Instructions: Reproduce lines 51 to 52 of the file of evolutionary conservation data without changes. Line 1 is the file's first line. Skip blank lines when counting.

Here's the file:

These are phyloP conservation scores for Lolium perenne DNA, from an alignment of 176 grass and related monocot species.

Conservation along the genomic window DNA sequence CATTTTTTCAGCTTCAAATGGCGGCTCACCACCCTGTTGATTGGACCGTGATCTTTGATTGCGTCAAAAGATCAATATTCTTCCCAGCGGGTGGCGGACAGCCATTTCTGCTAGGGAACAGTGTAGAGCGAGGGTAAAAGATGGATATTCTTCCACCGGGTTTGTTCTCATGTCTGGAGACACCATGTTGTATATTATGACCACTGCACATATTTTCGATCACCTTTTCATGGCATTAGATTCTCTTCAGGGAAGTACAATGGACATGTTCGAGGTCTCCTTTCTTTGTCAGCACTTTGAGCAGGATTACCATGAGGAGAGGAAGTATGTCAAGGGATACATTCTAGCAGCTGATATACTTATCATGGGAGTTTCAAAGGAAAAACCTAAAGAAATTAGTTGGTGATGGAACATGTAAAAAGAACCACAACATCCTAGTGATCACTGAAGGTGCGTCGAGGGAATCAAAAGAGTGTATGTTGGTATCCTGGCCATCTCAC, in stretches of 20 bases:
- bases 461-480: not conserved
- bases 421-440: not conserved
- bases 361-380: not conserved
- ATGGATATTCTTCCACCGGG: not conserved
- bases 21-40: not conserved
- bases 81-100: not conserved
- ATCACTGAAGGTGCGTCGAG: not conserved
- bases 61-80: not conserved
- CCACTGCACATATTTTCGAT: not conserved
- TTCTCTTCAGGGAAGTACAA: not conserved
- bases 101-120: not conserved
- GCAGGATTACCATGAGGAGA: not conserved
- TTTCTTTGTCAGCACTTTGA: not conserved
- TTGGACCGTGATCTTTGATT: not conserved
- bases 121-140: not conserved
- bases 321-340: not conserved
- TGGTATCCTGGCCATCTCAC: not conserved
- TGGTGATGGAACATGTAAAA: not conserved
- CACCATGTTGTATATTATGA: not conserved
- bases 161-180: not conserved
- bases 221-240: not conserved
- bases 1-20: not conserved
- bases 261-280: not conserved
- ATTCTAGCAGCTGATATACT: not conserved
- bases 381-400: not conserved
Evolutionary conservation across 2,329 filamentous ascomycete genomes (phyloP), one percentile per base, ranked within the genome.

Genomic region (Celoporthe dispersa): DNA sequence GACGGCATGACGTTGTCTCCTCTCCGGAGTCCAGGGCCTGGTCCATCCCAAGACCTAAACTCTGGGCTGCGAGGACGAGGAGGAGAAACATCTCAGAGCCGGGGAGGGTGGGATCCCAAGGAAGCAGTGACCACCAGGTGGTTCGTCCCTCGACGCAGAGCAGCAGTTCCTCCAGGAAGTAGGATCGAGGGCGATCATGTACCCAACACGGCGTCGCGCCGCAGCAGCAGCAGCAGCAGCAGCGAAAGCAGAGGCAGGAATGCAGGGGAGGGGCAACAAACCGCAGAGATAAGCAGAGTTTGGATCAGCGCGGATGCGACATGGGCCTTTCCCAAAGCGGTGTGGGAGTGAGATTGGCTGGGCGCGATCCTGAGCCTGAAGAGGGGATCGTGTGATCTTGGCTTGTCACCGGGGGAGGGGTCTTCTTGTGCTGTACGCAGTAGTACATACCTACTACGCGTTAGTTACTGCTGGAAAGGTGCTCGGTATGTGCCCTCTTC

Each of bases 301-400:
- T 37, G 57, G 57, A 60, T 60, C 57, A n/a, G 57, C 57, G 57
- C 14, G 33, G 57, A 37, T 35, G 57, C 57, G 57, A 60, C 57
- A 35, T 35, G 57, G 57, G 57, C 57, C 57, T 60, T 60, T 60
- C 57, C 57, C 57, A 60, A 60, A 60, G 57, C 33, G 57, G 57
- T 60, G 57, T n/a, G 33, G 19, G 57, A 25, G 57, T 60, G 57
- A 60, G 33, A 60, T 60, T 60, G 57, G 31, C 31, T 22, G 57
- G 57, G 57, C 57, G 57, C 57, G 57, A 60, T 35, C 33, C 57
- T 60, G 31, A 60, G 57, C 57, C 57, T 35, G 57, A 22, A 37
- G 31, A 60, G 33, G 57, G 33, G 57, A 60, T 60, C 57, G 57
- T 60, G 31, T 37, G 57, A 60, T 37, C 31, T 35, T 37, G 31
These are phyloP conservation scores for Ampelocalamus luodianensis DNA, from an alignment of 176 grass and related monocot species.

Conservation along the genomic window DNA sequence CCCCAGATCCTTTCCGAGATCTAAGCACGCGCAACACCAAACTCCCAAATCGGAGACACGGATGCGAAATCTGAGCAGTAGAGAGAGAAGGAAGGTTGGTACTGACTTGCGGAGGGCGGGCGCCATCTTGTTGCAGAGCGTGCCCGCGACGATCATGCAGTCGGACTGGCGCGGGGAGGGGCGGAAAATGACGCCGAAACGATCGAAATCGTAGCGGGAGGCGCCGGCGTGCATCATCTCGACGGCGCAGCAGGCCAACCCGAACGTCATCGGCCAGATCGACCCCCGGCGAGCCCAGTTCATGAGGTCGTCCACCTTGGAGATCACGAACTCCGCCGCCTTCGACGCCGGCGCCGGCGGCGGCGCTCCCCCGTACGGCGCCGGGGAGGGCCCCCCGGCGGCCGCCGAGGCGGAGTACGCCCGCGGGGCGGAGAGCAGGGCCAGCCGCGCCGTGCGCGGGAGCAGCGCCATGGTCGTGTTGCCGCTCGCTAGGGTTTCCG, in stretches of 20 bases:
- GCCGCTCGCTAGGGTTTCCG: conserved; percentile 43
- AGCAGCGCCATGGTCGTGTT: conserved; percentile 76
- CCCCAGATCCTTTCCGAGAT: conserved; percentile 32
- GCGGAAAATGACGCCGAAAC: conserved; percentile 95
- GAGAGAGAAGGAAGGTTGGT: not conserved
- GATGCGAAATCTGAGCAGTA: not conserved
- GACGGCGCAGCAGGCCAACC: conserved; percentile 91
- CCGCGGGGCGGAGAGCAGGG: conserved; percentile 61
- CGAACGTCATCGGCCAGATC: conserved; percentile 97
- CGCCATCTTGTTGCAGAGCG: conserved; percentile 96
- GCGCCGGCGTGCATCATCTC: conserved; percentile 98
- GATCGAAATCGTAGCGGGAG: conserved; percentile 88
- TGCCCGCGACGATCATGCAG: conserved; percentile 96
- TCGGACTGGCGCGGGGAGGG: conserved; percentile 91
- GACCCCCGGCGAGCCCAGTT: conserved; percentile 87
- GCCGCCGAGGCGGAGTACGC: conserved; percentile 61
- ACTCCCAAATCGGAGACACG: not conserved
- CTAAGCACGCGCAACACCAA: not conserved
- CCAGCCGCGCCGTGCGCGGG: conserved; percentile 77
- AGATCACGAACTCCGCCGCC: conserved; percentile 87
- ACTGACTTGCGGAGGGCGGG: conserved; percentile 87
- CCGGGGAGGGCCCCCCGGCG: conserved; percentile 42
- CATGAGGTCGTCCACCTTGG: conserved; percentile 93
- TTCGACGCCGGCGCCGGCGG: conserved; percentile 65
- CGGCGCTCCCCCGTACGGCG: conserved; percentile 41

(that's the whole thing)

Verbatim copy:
- CGAACGTCATCGGCCAGATC: conserved; percentile 97
- CGCCATCTTGTTGCAGAGCG: conserved; percentile 96